U.S. Press Freedom Tracker

Let It Be Warm | Our June 2019 Newsletter

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Published On
June 3, 2019

A snapshot of categories from January through the end of May 2019

— U.S. Press Freedom Tracker

Friends of the U.S. Press Freedom Tracker:

Welcome back to your monthly newsletter around press freedom violations in the U.S.

May Day, Portland, May Day

Even though media in the area reported May 1 protests as fairly uneventful, one independent journalist filed assault charges following May Day protests in Portland, Oregon, bringing our tally to least six journalists who have been assaulted while covering Antifa and far-right protests in that city in the course of one year.

From being tear-gassed and pepper-sprayed or hit in the leg with “less-lethal” rounds by the police, to being hit in the head with a water bottle by protesters, Portland protests have become a dangerous beat.

Read those six cases here, which are tracked under our Physical Attack category and have been filtered for the city of Portland and the tag of protests. (If you want to use our filters in your work and need clarification or guidance, hit me up).

And be safe out there, Portland.

Equipment Seizures And Sledgehammers

On May 10, stringer Bryan Carmody awoke to San Francisco police using sledgehammers to try to open his front gate. He opened it for them, then spent more than five hours in handcuffs while police used a search warrant to raid his house and seize his equipment. The entire incident has amassed great scrutiny about state shield laws, the use of search warrants, and raised serious First Amendment concerns. Two weeks after the raid San Francisco Police Chief Bill Scott issued an apology.

Our partner (and home base-organization) Freedom of the Press Foundation noted that while an apology is a good place to start, the list of unanswered questions is long.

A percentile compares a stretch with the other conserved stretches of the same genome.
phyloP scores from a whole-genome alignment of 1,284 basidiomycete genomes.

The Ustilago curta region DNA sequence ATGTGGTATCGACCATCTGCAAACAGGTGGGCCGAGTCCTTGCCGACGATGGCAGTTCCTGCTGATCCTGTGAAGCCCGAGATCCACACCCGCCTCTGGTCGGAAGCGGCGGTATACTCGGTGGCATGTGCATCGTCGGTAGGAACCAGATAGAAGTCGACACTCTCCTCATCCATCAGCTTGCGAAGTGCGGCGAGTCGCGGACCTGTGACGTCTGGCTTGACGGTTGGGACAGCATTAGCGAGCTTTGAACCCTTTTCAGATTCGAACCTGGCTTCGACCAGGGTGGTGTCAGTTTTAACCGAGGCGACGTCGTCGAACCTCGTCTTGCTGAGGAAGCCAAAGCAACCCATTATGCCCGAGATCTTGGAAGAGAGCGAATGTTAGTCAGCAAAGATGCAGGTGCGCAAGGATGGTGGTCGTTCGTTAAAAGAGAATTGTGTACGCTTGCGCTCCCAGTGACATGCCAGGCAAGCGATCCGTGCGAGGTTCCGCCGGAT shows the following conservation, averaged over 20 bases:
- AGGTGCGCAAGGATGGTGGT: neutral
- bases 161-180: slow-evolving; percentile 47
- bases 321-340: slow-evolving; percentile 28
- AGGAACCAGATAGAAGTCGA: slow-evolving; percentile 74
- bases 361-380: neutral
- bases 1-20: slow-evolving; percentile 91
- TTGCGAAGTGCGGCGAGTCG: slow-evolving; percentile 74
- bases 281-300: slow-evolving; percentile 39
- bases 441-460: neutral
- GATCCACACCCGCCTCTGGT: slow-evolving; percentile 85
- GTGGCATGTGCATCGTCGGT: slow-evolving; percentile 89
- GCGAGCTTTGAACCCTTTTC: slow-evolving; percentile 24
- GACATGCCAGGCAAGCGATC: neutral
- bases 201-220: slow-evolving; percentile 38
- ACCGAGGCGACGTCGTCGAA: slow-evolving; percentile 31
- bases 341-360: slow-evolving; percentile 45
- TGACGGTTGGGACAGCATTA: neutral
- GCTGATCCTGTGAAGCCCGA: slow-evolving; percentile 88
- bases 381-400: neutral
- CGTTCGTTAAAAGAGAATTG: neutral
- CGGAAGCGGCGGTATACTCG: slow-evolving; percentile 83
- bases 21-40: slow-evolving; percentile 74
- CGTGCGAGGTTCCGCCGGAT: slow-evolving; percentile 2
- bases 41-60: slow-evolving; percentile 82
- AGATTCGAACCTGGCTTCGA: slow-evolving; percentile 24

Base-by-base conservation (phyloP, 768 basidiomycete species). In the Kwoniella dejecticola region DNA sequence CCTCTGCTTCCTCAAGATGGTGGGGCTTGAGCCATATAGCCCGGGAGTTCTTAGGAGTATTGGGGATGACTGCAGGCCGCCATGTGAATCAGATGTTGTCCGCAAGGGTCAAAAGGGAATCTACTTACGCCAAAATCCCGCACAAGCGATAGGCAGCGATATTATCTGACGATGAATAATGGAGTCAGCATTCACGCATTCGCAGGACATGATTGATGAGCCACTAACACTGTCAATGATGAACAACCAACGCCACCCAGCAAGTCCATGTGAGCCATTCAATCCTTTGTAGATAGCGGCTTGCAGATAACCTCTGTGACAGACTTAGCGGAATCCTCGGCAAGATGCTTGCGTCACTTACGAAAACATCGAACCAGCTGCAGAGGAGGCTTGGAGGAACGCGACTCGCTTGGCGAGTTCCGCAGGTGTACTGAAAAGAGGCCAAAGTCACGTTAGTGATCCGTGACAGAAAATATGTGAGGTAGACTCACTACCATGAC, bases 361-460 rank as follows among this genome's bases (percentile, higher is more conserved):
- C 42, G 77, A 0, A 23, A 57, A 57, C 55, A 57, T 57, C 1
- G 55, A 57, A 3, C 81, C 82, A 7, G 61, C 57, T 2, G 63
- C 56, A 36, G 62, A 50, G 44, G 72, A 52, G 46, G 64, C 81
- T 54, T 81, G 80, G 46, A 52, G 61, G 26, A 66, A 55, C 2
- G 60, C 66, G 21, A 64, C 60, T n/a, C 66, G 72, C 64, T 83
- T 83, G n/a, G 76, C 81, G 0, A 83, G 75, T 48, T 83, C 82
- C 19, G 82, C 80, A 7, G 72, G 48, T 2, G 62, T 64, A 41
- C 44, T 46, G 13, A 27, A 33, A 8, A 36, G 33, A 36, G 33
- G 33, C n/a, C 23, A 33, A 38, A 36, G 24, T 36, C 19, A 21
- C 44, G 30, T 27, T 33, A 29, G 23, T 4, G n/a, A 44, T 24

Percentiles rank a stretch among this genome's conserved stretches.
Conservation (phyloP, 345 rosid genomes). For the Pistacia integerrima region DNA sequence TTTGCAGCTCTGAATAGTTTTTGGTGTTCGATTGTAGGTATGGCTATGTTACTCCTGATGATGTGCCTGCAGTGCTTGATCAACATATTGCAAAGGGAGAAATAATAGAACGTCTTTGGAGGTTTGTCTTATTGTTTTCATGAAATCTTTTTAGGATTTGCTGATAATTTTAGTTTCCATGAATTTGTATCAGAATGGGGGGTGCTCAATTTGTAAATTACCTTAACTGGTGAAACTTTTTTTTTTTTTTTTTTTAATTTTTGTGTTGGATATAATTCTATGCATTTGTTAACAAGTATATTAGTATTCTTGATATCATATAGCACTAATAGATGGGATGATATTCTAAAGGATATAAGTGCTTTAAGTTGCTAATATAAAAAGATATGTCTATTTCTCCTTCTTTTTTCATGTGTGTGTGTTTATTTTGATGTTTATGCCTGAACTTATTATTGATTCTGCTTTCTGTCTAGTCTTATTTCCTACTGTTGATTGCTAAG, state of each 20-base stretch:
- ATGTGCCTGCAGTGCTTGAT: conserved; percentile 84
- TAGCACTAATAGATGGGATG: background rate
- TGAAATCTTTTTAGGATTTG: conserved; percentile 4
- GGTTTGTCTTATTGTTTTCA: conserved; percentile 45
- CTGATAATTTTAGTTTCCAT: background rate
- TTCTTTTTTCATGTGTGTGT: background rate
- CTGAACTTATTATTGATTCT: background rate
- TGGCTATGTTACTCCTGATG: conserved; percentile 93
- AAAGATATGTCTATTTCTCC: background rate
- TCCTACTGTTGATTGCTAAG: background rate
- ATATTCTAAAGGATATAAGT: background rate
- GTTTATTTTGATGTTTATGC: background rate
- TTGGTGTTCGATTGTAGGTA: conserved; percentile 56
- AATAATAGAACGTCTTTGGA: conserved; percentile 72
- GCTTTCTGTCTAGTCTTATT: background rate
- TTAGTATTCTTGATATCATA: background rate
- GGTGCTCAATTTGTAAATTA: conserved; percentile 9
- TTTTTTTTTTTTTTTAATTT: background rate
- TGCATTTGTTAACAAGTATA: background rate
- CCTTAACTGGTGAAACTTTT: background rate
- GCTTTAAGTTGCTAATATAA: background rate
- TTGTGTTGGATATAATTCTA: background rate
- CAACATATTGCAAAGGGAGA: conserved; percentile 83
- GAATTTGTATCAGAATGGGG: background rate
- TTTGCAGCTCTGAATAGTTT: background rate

At the Tracker, we documented the raid under two categories: Equipment Search and Seizure and Arrest/Criminal Charge. On Friday, the news broke that the police department had also obtained a warrant to search Carmody’s phone records prior to the home raid. We’ll be tracking that warrant under the Subpoena/Legal Orders category.

It Goes With(Out) Saying

We can’t talk about the month of May without bringing up Julian Assange, who on the 23rd was indicted on 18 charges, which included 17 counts of violating the Espionage Act.

At the Tracker, we’ve been updating the case in our Other category, which is where we collect incidents of high interest that may not fall neatly into another category. Assange is under arrest in the United Kingdom, but not technically by U.S. authorities. Yet he’s also been indicted by the Trump Justice Department under charges that press freedom groups have warned threaten to criminalize national security journalism in the United States.

The Trump administration has begun the process of attempting to extradite Assange, and we’ll be following the case closely as it develops.

Spreading the Word and a Team Welcome

In May, I took the train to Philadelphia, Pennsylvania, to attend the Collaborative Journalism Summit and present on the U.S. Press Freedom Tracker. It’s an impressive annual gathering of news organizations from all over the world working “across the aisles” to amplify reporting projects and resources. Like those collaborations, we at the Tracker rely on a support system to create this database.

Send us tips about potential press freedom violations to [email protected], submit through this link or email me directly: kirstin[at]freedom.press.

This month, I’ll be in Houston for the Investigative Reporters and Editors conference, so please say hello if you’re braving the Texas summer heat.

Like warm weather, another thing that makes me happy is increasing the capacity of the Tracker. To that end, this month we welcomed a new reporter, Stephanie Sugars. Stephanie recently finished her master’s in journalism and international relations at NYU and was previously a research assistant with the Committee to Protect Journalists. Find her on email at Stephanie[at]freedom.press and online at [at]Stephanie_Alena.

Managing Editor, USPFT

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Courtesy Tara O'Neill

Bridgeport, Connecticut, police line up in response to a protest around the two-year anniversary of the shooting death of Jayson Negron. Reporter Tara O’Neill was detained and 11 others were arrested and charged during the protest. Find this and other cases like it in our Arrest/Criminal Charge category.

— Courtesy Tara O'Neill